In Kobos v. Target Corporation et al, 15–cv-5573, 2018 WL 2943575 (E.D.N.Y. June 12, 2018), the court, inter alia, dismissed plaintiff’s hostile work environment claim.
The court explained the legal standard:
To establish a claim for a hostile work environment, a plaintiff must show “that the complained of conduct: (1) is objectively severe or pervasive—that is, creates an environment that a reasonable person would find hostile or abusive; (2) creates an environment that the plaintiff subjectively perceives as hostile or abusive; and (3) creates such an environment because of … [a] protected characteristic.
In support of her claims, plaintiff cited the following evidence:
(1) Defendant Martinez’s one offensive comment that Plaintiff was “crazy;”
(2) Defendant Martinez’s favoritism of younger workers evidenced by her accommodating their schedules in assigning shifts;
(3) Defendant Martinez embarrassing Plaintiff on one occasion by showing her how to pick up items in front of another employee;
(4) Defendant Martinez assigning Plaintiff too much work to complete in a given timeframe on one specific occasion;
(5) Defendant Martinez telling Plaintiff she was not to discuss her financial problems with her coworkers; and
(6) Defendant Martinez giving Plaintiff fewer hours than Plaintiff wanted, and scheduling Plaintiff to work later shifts. (See, e.g., Compl. ¶¶ 9–13; Mem. in Opp. at 1–3; P.’s R. 56.1 Stmt. ¶¶ n et seq.)
Applying the law, the court concluded:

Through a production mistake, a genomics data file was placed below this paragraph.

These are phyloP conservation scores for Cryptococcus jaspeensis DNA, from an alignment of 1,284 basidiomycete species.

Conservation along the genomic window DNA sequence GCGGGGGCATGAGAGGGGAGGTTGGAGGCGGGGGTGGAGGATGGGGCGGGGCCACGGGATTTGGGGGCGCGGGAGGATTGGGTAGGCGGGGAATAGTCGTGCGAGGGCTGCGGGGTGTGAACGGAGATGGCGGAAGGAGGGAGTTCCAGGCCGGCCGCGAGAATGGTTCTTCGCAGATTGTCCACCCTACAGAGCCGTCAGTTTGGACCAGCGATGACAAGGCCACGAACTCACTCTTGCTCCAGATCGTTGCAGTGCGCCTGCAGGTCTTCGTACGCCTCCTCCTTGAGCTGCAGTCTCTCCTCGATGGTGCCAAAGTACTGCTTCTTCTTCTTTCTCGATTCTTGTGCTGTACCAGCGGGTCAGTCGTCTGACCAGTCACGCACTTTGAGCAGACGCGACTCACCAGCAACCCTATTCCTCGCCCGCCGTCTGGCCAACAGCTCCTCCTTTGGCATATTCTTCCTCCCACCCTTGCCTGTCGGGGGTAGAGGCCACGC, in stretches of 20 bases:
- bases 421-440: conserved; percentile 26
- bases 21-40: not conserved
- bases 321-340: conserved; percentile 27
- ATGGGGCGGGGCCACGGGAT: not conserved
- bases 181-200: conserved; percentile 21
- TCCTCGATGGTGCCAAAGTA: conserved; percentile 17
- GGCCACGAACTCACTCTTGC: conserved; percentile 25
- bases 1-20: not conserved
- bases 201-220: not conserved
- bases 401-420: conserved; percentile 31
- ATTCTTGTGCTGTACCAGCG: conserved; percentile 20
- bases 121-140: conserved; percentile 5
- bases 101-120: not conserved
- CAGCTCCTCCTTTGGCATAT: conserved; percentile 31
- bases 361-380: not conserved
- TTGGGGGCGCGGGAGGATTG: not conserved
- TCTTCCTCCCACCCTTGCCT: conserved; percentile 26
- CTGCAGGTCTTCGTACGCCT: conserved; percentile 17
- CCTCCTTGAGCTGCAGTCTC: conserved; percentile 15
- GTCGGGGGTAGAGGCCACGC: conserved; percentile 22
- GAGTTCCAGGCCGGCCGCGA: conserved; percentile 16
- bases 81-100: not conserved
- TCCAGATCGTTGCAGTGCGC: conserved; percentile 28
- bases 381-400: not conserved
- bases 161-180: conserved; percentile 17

While Defendant Martinez’s alleged actions were unprofessional, and understandably upsetting to Plaintiff, they do not raise to the level of “severe” or “pervasive.” Looking at the frequency of the conduct, each of the cited comments only happened one time, the embarrassing demonstration happened one time, and there is only one example in the record of an assignment of excessive work. None of the conduct is “severe,” as it was not physically threatening or humiliating. In fact, most of the instances were “a mere offensive utterance.” See National R.R. Passenger Corp., 536 U.S. at 117. While Plaintiff may claim that the conduct “unreasonably interfered” with her performance, this argument would be unavailing because the isolated and infrequent instances were not pervasive enough to impact her ability to do her job. See Petyan v. New York City Law Dept., 2015 WL 4104841, at *3 (S.D.N.Y. July 2, 2015) (holding that plaintiff’s hostile work environment failed as a matter of law when plaintiff “failed to sufficiently allege that he suffered from a hostile work environment” because the isolated incidents of hostile remarks did not mean his workplace was “permeated with discriminatory intimidation, ridicule, and insult.”) Therefore, Plaintiff cannot make out the first element of a hostile work environment claim as the conduct here was neither pervasive nor severe, and a reasonable person would not have found the isolated hostile remarks and unfavorable schedule constituted a hostile or abusive environment.